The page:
Lisa Suits has a keen eye for spotting magnificent micro specimens with her macro lens. Five years ago, Suits set out on a hike with friends to check out an abundant score of chanterelle mushrooms. Little did she know, this trek would turn into a fascination with photographing the fruiting fungi. “I was taking pictures that day, and I don’t know, something clicked — or broke,” Suits says with a laugh. “I just started noticing them everywhere, and it just kept growing and growing.” Her knowledge expanded with her rising interest. She began classifying the mushrooms, and notoriety soon followed. Suits’ photographs are used by the Missouri Conservation Department for identification, and her blog, Mycologista, will be featured in the Library of Congress.
How many mushrooms have you photographed?
About 200 maybe? There are a lot of them. Maybe that’s a little high. At least 100. I take tons of pictures when I hike if it’s a good day. I’ve taken over 300 pictures in a five-hour hike. You’ve gotta take more than one because you might have missed it, or there might have been a stick in the way.
Do you have a method for photographing mushrooms?
Part of my trick is to imagine that I’m 3 or 4 inches tall, and imagine what it would be like to be standing right in front of it. It’s in a little world, and you’ve got to see if you can capture more than just that thing in the frame. With the whole environment that it’s in, you get some perspective on its little world. But I don’t stress on it when I’m doing it; I don’t think about it. I just look at what’s in the frame and wonder how it would look to someone else when they saw it. Is it boring, or could it be a little more interesting if I moved over a little bit?
Have you had any interesting hiking experiences?
I found a big silky cocoon on the ground, and I picked it up and thought, “Huh, that seems kind of heavy,” so I put it in my pocket and kept hiking. I was going back to the car to get some snacks or something, so I took it out of my pocket and was going to put it by a tree because it felt like there might have been a caterpillar in there, like it was a viable cocoon. I put it by a tree and went hiking. When I came back, it had emerged, and it was a gigantic beautiful moth. I think I took about 87 pictures of it. There was no one there to show. I was by myself, and I saw some lady walking her dogs, and I said, “Come here; you’ve got to see this moth!” She did, and she was very appreciative. I ran into her two years later, and she remembered me. She said, “You’re the moth lady!”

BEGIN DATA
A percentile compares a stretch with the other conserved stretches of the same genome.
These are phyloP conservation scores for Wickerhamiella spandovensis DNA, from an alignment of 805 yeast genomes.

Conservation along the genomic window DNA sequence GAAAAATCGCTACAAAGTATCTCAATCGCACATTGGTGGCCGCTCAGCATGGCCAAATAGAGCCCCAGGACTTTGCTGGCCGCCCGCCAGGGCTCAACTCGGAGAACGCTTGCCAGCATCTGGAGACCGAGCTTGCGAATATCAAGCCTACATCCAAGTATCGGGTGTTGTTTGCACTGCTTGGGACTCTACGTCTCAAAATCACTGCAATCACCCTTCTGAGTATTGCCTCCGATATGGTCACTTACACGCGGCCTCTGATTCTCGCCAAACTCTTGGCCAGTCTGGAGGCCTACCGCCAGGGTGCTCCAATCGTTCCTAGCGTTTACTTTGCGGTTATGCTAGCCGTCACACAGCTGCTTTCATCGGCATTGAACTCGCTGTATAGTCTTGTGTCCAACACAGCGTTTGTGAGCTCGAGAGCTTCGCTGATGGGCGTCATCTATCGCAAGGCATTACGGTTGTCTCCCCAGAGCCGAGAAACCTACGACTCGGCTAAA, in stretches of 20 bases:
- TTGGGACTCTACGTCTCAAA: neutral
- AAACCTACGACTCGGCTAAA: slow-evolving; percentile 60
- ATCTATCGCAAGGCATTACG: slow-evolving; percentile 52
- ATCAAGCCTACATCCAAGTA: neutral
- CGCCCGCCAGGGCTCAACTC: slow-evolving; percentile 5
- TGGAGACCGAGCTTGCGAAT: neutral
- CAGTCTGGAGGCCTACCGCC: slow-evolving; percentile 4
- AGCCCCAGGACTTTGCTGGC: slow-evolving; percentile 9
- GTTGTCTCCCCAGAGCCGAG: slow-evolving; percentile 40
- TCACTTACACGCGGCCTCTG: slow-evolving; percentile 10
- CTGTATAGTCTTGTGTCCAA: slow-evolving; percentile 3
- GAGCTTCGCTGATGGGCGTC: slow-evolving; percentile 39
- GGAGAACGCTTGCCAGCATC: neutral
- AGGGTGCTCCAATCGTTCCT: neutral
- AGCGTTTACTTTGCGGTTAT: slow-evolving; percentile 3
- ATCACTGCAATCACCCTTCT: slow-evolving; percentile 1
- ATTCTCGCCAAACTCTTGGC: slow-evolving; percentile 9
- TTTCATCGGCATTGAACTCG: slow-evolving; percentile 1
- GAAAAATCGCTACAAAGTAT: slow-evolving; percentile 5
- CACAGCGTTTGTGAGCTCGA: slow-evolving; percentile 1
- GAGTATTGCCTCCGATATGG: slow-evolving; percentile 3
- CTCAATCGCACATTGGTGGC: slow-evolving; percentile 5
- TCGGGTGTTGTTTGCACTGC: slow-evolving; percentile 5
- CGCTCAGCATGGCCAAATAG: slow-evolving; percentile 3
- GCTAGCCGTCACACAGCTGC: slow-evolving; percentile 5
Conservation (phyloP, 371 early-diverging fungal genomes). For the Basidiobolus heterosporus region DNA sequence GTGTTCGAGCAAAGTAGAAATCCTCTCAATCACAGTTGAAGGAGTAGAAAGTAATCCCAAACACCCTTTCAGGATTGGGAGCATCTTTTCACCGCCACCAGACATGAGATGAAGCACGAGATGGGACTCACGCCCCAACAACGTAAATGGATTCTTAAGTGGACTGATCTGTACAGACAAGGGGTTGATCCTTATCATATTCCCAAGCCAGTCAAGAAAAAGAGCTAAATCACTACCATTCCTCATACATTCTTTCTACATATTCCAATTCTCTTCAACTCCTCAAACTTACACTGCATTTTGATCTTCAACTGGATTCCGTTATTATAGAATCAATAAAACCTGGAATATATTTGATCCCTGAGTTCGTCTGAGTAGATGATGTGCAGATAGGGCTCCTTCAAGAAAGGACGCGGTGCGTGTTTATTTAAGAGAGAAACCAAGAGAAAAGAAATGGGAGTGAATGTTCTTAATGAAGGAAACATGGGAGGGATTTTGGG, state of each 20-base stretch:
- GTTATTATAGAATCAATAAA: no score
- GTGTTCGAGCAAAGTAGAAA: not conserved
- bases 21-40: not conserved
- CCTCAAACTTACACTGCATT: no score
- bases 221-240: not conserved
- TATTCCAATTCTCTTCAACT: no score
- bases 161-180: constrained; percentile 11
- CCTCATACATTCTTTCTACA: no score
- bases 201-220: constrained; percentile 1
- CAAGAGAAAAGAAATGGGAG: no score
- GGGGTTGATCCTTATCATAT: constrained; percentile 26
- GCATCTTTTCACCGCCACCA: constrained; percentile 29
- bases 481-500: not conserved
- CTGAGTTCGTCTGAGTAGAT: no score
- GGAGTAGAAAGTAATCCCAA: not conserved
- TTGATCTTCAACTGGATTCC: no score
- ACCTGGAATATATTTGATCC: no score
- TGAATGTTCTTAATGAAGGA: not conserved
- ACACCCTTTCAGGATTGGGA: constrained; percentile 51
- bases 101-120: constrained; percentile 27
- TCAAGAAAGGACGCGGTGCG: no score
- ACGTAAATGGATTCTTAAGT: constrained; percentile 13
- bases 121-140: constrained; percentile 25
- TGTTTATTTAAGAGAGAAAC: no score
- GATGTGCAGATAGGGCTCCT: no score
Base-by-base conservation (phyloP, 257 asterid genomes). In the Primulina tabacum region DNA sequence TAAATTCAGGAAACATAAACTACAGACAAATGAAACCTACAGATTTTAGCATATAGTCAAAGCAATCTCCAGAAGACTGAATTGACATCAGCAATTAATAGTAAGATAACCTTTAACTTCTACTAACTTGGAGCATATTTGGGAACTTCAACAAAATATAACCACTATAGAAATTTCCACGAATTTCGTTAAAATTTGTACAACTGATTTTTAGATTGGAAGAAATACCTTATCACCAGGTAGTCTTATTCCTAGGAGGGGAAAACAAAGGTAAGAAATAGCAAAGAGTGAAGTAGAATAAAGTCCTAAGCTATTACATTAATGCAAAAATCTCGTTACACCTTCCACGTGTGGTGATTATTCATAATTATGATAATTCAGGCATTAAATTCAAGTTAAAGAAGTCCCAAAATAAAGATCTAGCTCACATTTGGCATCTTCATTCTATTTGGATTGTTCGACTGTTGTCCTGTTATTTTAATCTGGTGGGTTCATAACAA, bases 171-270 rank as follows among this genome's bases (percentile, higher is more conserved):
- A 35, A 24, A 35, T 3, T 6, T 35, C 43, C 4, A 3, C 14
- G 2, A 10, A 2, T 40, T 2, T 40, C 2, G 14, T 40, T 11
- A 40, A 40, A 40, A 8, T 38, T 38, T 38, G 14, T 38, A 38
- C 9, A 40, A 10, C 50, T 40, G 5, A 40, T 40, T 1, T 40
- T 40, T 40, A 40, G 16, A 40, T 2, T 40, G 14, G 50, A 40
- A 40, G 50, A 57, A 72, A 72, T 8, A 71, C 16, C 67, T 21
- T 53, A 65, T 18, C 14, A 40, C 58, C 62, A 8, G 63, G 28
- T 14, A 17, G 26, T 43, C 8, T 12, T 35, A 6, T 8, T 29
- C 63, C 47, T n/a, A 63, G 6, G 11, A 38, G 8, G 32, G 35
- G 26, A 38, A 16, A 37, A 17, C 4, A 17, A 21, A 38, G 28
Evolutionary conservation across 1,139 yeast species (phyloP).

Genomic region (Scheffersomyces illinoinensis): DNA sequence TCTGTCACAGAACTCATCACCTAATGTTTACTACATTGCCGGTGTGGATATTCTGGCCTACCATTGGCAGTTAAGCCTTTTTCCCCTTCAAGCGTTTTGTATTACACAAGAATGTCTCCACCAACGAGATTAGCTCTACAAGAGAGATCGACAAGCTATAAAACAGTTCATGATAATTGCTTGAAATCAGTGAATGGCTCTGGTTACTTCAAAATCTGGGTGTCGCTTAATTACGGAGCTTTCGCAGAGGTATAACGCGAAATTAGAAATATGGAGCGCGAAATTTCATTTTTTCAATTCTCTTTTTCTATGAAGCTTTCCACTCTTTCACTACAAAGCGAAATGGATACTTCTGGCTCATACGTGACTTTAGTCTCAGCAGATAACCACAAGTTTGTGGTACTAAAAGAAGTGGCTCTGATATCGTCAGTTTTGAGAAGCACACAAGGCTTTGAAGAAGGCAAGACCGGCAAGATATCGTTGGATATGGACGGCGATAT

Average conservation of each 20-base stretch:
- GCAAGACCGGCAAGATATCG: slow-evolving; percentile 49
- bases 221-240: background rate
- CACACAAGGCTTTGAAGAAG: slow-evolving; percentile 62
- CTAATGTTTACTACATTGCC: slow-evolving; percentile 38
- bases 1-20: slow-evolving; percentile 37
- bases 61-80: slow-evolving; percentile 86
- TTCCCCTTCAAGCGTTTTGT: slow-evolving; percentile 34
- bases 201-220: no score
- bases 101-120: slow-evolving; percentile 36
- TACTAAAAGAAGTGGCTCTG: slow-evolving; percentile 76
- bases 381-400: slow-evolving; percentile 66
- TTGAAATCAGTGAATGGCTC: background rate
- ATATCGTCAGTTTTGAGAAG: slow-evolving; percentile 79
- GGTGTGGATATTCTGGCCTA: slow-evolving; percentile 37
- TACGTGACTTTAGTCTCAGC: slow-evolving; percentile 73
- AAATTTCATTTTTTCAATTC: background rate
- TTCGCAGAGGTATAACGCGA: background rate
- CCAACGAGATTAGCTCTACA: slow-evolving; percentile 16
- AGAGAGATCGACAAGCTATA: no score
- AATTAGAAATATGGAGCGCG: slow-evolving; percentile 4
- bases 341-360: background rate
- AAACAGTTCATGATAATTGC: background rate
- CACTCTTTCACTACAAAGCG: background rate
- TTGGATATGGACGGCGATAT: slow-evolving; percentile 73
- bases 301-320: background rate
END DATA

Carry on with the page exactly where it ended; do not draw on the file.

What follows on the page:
What characteristics help you identify a mushroom?
There are lots. Where they grow — if they’re growing in the ground or on a tree or in a grassy field. The time of year, the color, the color of the cap and the color of the gills, the stem and the texture of the cap, sometimes even details about the gills themselves. They’re not just smooth; sometimes they’ll be jagged. The smell, sometimes. Which is pretty subjective, but some of them are pretty unmistakable.
If you could travel anywhere to shoot mushrooms, where would you go?
Oregon. It’s like the Mecca of mushrooms in the country because it’s so moist, and there’s lots of rainfall, which is the most important thing that mushrooms need. If there’s not enough rain, there are not going to be any mushrooms.
What kind of photography did you do before mushrooms?
None! I just can’t seem to take good pictures other than macro things. I don’t know what it is, macro is just my thing.
Why do you think this kind of photography is important?
I do it pretty purely for my own pleasure, for my friends and those people who seem to be interested in it as well. It’s just fun to share your little discoveries. It’s always great when people learn new things about the world and their environment. It’s like when you travel to another country, it opens your eyes. There’s more to the world than lawns and parks. The sheer number of amazing little details in the world out there is just mind boggling. Enthusiasm about a little wonder that you’ve found can rub off, and if that keeps rolling on and expanding, that might make a difference.